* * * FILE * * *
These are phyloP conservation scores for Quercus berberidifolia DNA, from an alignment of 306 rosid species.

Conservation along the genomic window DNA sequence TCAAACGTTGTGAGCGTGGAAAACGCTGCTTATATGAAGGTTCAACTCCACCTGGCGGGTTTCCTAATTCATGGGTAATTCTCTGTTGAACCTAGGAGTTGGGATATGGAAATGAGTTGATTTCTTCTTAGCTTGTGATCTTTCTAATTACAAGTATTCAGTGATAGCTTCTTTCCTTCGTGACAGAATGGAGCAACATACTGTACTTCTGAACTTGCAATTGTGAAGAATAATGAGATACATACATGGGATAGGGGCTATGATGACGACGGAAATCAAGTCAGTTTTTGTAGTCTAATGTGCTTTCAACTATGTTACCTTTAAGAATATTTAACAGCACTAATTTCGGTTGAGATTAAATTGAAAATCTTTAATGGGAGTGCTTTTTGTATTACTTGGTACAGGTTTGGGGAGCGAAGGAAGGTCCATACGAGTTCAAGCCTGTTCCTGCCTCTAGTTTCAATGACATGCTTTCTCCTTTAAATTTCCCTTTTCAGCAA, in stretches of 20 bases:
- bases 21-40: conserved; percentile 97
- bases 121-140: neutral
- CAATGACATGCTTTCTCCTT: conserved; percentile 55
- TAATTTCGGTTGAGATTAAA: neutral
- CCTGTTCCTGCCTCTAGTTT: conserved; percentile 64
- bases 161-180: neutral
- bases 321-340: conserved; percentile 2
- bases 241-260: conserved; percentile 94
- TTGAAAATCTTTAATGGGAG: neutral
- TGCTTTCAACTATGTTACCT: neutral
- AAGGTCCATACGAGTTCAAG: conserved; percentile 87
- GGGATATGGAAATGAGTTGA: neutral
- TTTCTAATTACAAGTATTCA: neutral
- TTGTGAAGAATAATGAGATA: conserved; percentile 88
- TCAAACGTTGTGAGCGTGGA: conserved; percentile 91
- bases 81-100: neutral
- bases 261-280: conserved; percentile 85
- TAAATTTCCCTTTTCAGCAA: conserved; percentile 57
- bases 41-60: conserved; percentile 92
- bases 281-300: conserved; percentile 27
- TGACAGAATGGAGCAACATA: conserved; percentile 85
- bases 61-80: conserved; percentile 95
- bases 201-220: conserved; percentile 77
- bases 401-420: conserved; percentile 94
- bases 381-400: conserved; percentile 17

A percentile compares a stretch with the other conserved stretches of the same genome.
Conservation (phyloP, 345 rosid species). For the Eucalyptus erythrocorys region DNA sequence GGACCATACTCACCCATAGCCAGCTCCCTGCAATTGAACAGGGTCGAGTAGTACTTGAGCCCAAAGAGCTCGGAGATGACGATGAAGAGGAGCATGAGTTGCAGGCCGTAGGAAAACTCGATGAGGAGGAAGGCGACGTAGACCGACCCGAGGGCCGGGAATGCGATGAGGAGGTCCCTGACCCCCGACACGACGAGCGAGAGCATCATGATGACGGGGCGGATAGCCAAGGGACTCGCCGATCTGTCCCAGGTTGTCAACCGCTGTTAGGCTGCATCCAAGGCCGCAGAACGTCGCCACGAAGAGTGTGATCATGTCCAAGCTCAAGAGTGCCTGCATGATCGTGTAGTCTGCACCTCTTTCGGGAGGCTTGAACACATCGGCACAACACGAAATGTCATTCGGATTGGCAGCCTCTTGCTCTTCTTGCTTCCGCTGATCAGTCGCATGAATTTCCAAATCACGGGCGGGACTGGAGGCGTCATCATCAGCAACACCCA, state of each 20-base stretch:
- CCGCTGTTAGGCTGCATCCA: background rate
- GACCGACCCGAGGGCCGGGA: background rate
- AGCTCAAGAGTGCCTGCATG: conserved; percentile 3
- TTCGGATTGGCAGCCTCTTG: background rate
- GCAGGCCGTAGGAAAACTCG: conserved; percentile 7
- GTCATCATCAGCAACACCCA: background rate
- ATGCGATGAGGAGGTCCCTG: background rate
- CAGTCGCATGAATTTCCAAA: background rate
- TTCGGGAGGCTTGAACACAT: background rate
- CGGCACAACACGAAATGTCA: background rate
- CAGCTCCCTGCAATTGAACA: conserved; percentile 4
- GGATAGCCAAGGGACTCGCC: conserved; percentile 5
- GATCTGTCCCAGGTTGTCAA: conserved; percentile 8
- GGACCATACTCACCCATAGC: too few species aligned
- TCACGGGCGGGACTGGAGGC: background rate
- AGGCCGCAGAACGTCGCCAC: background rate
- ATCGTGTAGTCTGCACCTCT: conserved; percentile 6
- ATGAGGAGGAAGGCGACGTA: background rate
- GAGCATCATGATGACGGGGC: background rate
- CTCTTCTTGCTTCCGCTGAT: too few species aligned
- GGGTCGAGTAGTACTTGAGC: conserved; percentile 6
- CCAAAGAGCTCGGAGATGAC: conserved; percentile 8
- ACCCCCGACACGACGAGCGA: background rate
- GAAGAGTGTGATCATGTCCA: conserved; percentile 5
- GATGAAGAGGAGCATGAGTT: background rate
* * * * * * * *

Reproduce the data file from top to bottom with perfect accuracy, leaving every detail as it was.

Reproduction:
These are phyloP conservation scores for Quercus berberidifolia DNA, from an alignment of 306 rosid species.

Conservation along the genomic window DNA sequence TCAAACGTTGTGAGCGTGGAAAACGCTGCTTATATGAAGGTTCAACTCCACCTGGCGGGTTTCCTAATTCATGGGTAATTCTCTGTTGAACCTAGGAGTTGGGATATGGAAATGAGTTGATTTCTTCTTAGCTTGTGATCTTTCTAATTACAAGTATTCAGTGATAGCTTCTTTCCTTCGTGACAGAATGGAGCAACATACTGTACTTCTGAACTTGCAATTGTGAAGAATAATGAGATACATACATGGGATAGGGGCTATGATGACGACGGAAATCAAGTCAGTTTTTGTAGTCTAATGTGCTTTCAACTATGTTACCTTTAAGAATATTTAACAGCACTAATTTCGGTTGAGATTAAATTGAAAATCTTTAATGGGAGTGCTTTTTGTATTACTTGGTACAGGTTTGGGGAGCGAAGGAAGGTCCATACGAGTTCAAGCCTGTTCCTGCCTCTAGTTTCAATGACATGCTTTCTCCTTTAAATTTCCCTTTTCAGCAA, in stretches of 20 bases:
- bases 21-40: conserved; percentile 97
- bases 121-140: neutral
- CAATGACATGCTTTCTCCTT: conserved; percentile 55
- TAATTTCGGTTGAGATTAAA: neutral
- CCTGTTCCTGCCTCTAGTTT: conserved; percentile 64
- bases 161-180: neutral
- bases 321-340: conserved; percentile 2
- bases 241-260: conserved; percentile 94
- TTGAAAATCTTTAATGGGAG: neutral
- TGCTTTCAACTATGTTACCT: neutral
- AAGGTCCATACGAGTTCAAG: conserved; percentile 87
- GGGATATGGAAATGAGTTGA: neutral
- TTTCTAATTACAAGTATTCA: neutral
- TTGTGAAGAATAATGAGATA: conserved; percentile 88
- TCAAACGTTGTGAGCGTGGA: conserved; percentile 91
- bases 81-100: neutral
- bases 261-280: conserved; percentile 85
- TAAATTTCCCTTTTCAGCAA: conserved; percentile 57
- bases 41-60: conserved; percentile 92
- bases 281-300: conserved; percentile 27
- TGACAGAATGGAGCAACATA: conserved; percentile 85
- bases 61-80: conserved; percentile 95
- bases 201-220: conserved; percentile 77
- bases 401-420: conserved; percentile 94
- bases 381-400: conserved; percentile 17

A percentile compares a stretch with the other conserved stretches of the same genome.
Conservation (phyloP, 345 rosid species). For the Eucalyptus erythrocorys region DNA sequence GGACCATACTCACCCATAGCCAGCTCCCTGCAATTGAACAGGGTCGAGTAGTACTTGAGCCCAAAGAGCTCGGAGATGACGATGAAGAGGAGCATGAGTTGCAGGCCGTAGGAAAACTCGATGAGGAGGAAGGCGACGTAGACCGACCCGAGGGCCGGGAATGCGATGAGGAGGTCCCTGACCCCCGACACGACGAGCGAGAGCATCATGATGACGGGGCGGATAGCCAAGGGACTCGCCGATCTGTCCCAGGTTGTCAACCGCTGTTAGGCTGCATCCAAGGCCGCAGAACGTCGCCACGAAGAGTGTGATCATGTCCAAGCTCAAGAGTGCCTGCATGATCGTGTAGTCTGCACCTCTTTCGGGAGGCTTGAACACATCGGCACAACACGAAATGTCATTCGGATTGGCAGCCTCTTGCTCTTCTTGCTTCCGCTGATCAGTCGCATGAATTTCCAAATCACGGGCGGGACTGGAGGCGTCATCATCAGCAACACCCA, state of each 20-base stretch:
- CCGCTGTTAGGCTGCATCCA: background rate
- GACCGACCCGAGGGCCGGGA: background rate
- AGCTCAAGAGTGCCTGCATG: conserved; percentile 3
- TTCGGATTGGCAGCCTCTTG: background rate
- GCAGGCCGTAGGAAAACTCG: conserved; percentile 7
- GTCATCATCAGCAACACCCA: background rate
- ATGCGATGAGGAGGTCCCTG: background rate
- CAGTCGCATGAATTTCCAAA: background rate
- TTCGGGAGGCTTGAACACAT: background rate
- CGGCACAACACGAAATGTCA: background rate
- CAGCTCCCTGCAATTGAACA: conserved; percentile 4
- GGATAGCCAAGGGACTCGCC: conserved; percentile 5
- GATCTGTCCCAGGTTGTCAA: conserved; percentile 8
- GGACCATACTCACCCATAGC: too few species aligned
- TCACGGGCGGGACTGGAGGC: background rate
- AGGCCGCAGAACGTCGCCAC: background rate
- ATCGTGTAGTCTGCACCTCT: conserved; percentile 6
- ATGAGGAGGAAGGCGACGTA: background rate
- GAGCATCATGATGACGGGGC: background rate
- CTCTTCTTGCTTCCGCTGAT: too few species aligned
- GGGTCGAGTAGTACTTGAGC: conserved; percentile 6
- CCAAAGAGCTCGGAGATGAC: conserved; percentile 8
- ACCCCCGACACGACGAGCGA: background rate
- GAAGAGTGTGATCATGTCCA: conserved; percentile 5
- GATGAAGAGGAGCATGAGTT: background rate